Jaylen Warren, Pittsburgh Steelers (1.3%): If starter Najee Harris misses the Steelers’ Week 2 game against the Patriots because of a knee injury, Warren could be considered a volume-based RB2. The undrafted rookie impressed the Pittsburgh coaching staff during both training camp and the preseason. While Harris missed most of the lead-up to the season due to a Lisfranc sprain, he was expected to dive right in and pick up his average of 22.4 touches per game from last season. That’s no longer necessarily the case, and Warren should now be given a high percentage of those touches, with Benny Snell Jr. filling in as a change-of-pace option.

Wide receivers

Curtis Samuel, Washington Commanders (8.4%): Samuel finished Week 1 against the Jaguars with an astounding 11 targets — and two rushing attempts, too. He finished the game with 72 total yards and a touchdown. It was Samuel’s seventh game in which he saw double-digit targets. He’s definitely on the flex radar in Week 2 against a Lions secondary that allowed 155 receiving yards to A.J. Brown in Week 1.

Robbie Anderson, Carolina Panthers (37.5%): Anderson led the Panthers in targets, receptions and receiving yards in Week 1 against the Browns. Carolina had only 27 passing attempts for the game, so we’re optimistic that Baker Mayfield‘s touchdown pass to Anderson traveled 46 air yards. Panthers quarterbacks were horrendous throwing deep last season, so having Mayfield under center is a huge upgrade in this area. Fantasy managers in deeper formats should absolutely add Anderson, who played on 100% of the snaps in Week 1.

Donovan Peoples-Jones, Cleveland Browns (1.7%): Considering the amount of guaranteed money in Amari Cooper‘s contract, it was surprising to see Peoples-Jones leading the Browns in routes run, targets (11) and receiving yards (60) in Week 1. He was one of the only bright spots in Cleveland’s passing game. Jake Trotter of ESPN reported in late July that the Browns were looking for Peoples-Jones to “fill a big role” opposite Cooper — and it looks as though they weren’t lying. For those in deeper formats, Peoples-Jones is a good flex option.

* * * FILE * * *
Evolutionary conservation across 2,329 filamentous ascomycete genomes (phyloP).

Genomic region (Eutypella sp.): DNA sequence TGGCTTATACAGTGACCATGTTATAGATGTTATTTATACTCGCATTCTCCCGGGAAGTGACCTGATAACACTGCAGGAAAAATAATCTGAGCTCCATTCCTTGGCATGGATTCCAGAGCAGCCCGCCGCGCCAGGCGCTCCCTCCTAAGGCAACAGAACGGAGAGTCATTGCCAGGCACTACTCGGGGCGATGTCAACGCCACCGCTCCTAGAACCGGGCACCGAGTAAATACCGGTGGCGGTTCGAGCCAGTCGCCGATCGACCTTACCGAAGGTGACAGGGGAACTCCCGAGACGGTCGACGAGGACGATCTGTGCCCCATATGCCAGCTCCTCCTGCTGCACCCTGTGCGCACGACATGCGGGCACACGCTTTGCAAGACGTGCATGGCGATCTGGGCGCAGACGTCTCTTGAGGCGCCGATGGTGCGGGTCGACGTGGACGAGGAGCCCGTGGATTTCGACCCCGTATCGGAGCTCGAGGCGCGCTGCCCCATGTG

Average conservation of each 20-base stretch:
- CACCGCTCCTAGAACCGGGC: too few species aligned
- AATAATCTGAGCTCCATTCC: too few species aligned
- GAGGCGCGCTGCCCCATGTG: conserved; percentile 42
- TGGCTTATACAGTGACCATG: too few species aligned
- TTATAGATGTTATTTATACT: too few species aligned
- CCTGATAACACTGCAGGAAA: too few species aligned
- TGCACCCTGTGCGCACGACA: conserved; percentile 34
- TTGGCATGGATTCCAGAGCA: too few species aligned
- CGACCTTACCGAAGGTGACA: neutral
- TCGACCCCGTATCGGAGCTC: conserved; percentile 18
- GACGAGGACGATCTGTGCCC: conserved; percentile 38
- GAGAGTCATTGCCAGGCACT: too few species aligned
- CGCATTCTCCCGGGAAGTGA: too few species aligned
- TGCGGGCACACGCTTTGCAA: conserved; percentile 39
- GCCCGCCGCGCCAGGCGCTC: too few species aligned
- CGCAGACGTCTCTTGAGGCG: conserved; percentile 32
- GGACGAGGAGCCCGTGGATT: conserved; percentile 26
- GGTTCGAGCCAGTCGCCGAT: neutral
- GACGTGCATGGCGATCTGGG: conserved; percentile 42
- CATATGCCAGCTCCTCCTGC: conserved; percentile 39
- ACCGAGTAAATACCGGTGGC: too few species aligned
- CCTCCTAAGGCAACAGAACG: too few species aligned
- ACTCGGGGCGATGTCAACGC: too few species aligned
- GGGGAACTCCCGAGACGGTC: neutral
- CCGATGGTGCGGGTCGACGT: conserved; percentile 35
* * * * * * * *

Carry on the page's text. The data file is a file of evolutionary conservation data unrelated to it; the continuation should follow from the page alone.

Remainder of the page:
Zay Jones, Jacksonville Jaguars (1.1%): Jones was in a great position heading into the season to become Trevor Lawrence‘s second-favorite receiver because, outside of Christian Kirk, there was little competition. He was targeted nine times and finished with 65 receiving yards in Week 1 against the Commanders. Consider him to be a waiver target in deep leagues.

Corey Davis, New York Jets (3.0%): Davis caught 6 of 9 targets for 77 yards and led the Jets in both receptions and receiving yards in Week 1. Davis will continue to be a key component of New York’s passing game, despite the attention paid to Elijah Moore and Garrett Wilson this offseason. Davis is firmly on the flex radar.

Julio Jones, Tampa Bay Buccaneers (43.4%): Writing about Jones in a waiver wire column feels weird, but here we are. On film, he looked great in his first regular-season game with Tom Brady and the Buccaneers. According to NFL Next Gen Stats, Jones reached the seventh-fastest top speed (20.62) of anyone in Week 1. He also led Tampa Bay in air yards Sunday night. Jones suddenly finds himself on the flex radar — with upside, now that Chris Godwin will be sidelined with a hamstring injury.

DJ Chark, Detroit Lions (49.5%): Amon-Ra St. Brown led the Lions in targets with 12 against the Eagles, but Chark was right behind him with eight. During his time with the Jaguars, Chark averaged only 6.1 targets per game. It is likely that the Lions will have to play from behind a lot this season. (What else is new?) As such, Chark should see a steady dose of targets in 2022 and remains an upside flex option for fantasy managers.

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Field Yates evaluates Greg Dortch’s role on the Cardinals and says he may continue to be productive while DeAndre Hopkins is out of the lineup.

Tight ends

Tyler Higbee, Los Angeles Rams (49.8%): Higbee was targeted nine times against the Bills in Week 1. This currently ties him for the league lead at this position. Higbee amassed 61 receptions and 560 receiving yards last season and for a Rams team without much wide receiver depth and he could well play a huge role in the Rams passing game going forward.

Hayden Hurst, Cincinnati Bengals (19.5%): Hurst ran routes on a high number of pass plays on Sunday against the Steelers, leading to seven targets. The Bengals’ passing game revolves around its superb trio of wide receivers, but Hurst is well-positioned to prosper underneath and take advantage of favorable matchups. It is wise to pick him up if you have any uncertainty at the always malleable TE position.



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https://www.espn.com/fantasy/football/story/_/id/34577863/nfl-fantasy-football-free-agent-pickups-waiver-wire-2022